Hi Readers,

I got to read this book as part of Indiblogger’s book review program. I was intrigued by the title itself. But like they say, never judge a book by it’s cover. So, here’s my review for Yashodhara Lal’s – There’s Something About You.

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Synopsis:

This book is about a girl Trishna fondly called as Trish. She’s 28, Unemployed, little overweight, single and just wants to be how she wants to be. Thus if you’re around her and trying to change her, then mister you surely are on the block list (if you know what i mean). After being unemployed, she gets a freelance job from the same company that fired her. To get back at them she writes the column in the most sarcastic way possible. Yes, the column becomes an instant hit and thus gets her a job. (Quite amazing how life can get, right?)

Here’s a gist of the characters in the book.

Trishna and her Family:

The story begins with the author giving us a gist of Trishna’s life. The who’s who in her life. Her parents, a friend, work, the city etc. Trish prefers working a lot which means she doesn’t prefer being home. For her it’s not a home sweet home kind of a thing. It’s more like a “Home sweet Hell”. She has her ever complaining mother who always has a say in anything Trish does. Her father is old, has lost major part of his memory but is the reason why Trish goes home everyday.

Friends:

This is the one section where she sucks the most. She just has one friend i.e. her neighbor Akanksha aka Akku. She is a good friend and always listens to Trish. She has a daughter Lisa fondly called as Leeez who feels her mother has no time for her.

Love:

Here’s one section which she hasn’t had any experience on. She has never believed in love and destiny. Then enters Sahil, the geeky  guy who feels he has a superpower. He can foresee something in your future if he touches your hand. (Yeah, he thinks he can do that)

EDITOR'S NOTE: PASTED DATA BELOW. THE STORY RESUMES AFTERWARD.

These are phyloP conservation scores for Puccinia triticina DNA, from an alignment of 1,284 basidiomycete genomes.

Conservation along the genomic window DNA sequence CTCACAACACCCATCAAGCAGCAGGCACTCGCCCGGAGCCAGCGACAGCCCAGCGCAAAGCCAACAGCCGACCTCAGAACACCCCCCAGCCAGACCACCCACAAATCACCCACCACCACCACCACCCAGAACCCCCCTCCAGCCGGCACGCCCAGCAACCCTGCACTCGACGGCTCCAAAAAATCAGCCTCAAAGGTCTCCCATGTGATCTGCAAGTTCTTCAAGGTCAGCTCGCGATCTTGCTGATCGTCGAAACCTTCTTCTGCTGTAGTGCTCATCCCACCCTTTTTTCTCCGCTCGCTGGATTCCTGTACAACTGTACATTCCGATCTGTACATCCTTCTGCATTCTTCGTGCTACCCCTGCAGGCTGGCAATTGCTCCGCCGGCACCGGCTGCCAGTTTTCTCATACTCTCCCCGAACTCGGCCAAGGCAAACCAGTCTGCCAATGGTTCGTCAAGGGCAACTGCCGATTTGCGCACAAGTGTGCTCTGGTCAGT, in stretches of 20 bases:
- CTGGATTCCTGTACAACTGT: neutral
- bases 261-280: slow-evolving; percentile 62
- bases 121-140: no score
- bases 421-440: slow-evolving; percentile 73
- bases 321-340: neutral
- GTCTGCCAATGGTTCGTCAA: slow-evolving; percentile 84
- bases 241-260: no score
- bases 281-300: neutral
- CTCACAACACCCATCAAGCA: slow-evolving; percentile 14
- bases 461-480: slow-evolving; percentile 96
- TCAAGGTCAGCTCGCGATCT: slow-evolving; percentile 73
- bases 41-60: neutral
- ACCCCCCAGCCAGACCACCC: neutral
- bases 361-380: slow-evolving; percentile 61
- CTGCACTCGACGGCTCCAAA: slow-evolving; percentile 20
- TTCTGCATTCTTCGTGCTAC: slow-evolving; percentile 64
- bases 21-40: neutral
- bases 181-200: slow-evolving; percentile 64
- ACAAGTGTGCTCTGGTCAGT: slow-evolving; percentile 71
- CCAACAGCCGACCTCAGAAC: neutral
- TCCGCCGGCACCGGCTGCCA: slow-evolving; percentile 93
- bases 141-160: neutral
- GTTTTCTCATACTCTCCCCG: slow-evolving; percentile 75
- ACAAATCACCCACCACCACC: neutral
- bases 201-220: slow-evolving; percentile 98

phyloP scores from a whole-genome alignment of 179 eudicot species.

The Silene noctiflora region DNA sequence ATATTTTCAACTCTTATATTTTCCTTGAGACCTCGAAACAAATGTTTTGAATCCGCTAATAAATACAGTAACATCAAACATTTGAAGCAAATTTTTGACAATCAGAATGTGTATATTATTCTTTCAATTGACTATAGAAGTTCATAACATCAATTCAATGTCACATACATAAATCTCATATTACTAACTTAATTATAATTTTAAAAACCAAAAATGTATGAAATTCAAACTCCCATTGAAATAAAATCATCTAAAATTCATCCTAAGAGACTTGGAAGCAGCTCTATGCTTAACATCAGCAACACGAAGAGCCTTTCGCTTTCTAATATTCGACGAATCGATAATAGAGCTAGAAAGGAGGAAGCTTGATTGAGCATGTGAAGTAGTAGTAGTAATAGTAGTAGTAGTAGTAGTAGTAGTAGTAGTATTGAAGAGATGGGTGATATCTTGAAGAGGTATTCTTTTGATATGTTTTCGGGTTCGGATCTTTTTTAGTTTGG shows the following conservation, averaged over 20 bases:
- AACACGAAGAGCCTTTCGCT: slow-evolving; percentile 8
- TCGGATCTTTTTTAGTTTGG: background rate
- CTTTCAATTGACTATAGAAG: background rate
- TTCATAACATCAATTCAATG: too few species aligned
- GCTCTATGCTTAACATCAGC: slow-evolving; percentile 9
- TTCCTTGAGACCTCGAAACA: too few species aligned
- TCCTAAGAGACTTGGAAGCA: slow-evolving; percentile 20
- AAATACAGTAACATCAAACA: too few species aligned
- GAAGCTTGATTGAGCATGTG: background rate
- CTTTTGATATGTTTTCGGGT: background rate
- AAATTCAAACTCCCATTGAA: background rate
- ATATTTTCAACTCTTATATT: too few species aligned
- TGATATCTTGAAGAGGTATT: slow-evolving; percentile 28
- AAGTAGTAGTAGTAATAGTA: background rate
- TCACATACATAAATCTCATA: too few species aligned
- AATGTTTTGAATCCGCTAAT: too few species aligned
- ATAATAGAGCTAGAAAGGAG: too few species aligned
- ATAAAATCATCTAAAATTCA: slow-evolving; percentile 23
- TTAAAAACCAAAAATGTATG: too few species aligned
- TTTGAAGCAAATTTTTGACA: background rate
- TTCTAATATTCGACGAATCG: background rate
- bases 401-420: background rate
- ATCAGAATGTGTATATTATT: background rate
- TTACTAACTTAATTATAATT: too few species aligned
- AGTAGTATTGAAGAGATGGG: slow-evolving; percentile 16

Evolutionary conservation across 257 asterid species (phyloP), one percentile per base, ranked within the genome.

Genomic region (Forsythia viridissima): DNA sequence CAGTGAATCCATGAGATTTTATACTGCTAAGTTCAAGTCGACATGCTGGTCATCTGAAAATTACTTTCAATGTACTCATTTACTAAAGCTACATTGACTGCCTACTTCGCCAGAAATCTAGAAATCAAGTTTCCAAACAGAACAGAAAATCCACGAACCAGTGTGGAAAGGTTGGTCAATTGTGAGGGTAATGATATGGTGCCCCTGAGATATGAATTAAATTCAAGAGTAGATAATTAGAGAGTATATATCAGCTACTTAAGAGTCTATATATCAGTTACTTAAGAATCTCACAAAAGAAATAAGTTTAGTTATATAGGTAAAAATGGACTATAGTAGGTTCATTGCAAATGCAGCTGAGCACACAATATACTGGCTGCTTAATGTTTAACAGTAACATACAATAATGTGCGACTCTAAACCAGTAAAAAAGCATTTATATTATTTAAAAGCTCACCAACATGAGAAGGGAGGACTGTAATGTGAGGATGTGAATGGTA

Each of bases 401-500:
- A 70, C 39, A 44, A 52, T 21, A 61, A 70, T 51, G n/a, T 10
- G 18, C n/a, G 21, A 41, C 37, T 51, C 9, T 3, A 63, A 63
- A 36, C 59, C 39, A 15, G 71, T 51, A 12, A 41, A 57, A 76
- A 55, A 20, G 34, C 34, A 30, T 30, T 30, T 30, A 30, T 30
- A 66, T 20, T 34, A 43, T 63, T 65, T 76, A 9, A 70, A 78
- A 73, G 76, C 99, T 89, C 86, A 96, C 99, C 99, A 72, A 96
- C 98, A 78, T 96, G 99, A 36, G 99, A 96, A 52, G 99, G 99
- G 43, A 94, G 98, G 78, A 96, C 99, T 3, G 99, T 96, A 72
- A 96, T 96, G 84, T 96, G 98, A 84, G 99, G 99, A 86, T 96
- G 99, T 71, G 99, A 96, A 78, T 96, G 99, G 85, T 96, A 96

Work:

There’s Nivedita and Zee who are a part of the editorial team that land Trish the freelance job. She hates both of them to the core and the feelings are mutual from the opposite side too.

What I liked:

The way the author could describe things, situations etc. Since the story is in Mumbai I could actually imagine every sequence. Yes, I could feel like almost watching everything unfold in front of me.

If you can make me imagine it so clearly then yes, you’re awesome.

The day to day problems that Trish faces often can be related to all us working professionals too. Yes we all somewhat go through a string of problems right from work issues, troubled relationships etc. I could relate to a lot of issues and thus i must say that the author has done her homework pretty well.

What i didn’t like:

I hate to write this part as I know how it feels when someone tells what they did not like in my posts. But these are my thoughts which i must share.

The only thing I did not like is the flow of the book. It wasn’t a well gripped one. I usually read a book and am done with it very soon. But this book took me a while. It lost the plot midway. The family drama and the love story somewhat just didn’t connect. I feel it had to be either one of them.

Conclusion:

All in all, I did enjoy reading this book. It had a lot of positives and some points to improve on. Every mumbaikar can relate to this book. They’d know the troubles and fortunes of staying in this city.

Hats off to the author for penning down this untypical story.

You can purchase this online on Flipkart by clicking HERE.

Find out more about the author by visiting her page HERE.

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A city that never sleeps…

A wicked serial killer who hates women…

A corrupt system…

And

One guy who dares to stop him

This is a classic James Patterson plot.

And I like it as I have liked his other ventures.

With the help of fellow author Ashwin Sanghi, this book gave me as a Mumbaikar, an altogether different feeling.

The storyline being set in Mumbai gave me more benefits in terms of visual referencing as I could make out majority of the places mentioned in the book.

This couldn’t be done in his previous books. 😛

Also, the story is set during the Navratri season. Guess what? As I’m typing this, we are in the middle of the Navratri season. So the book reading experience goes up to an all together new level for me.

 

Anyways, the story is set up this time in Mumbai, as “Private” officers try to decode the prolific cases in the country, without the ordinary public knowing much about them.

This time, they handle a serial killer, whose specialty is only with killing females.

Also the perpetrator gives the murder an artistic look, with some random prop’s which won’t make sense to you and me unless we break our heads together and search for a pattern.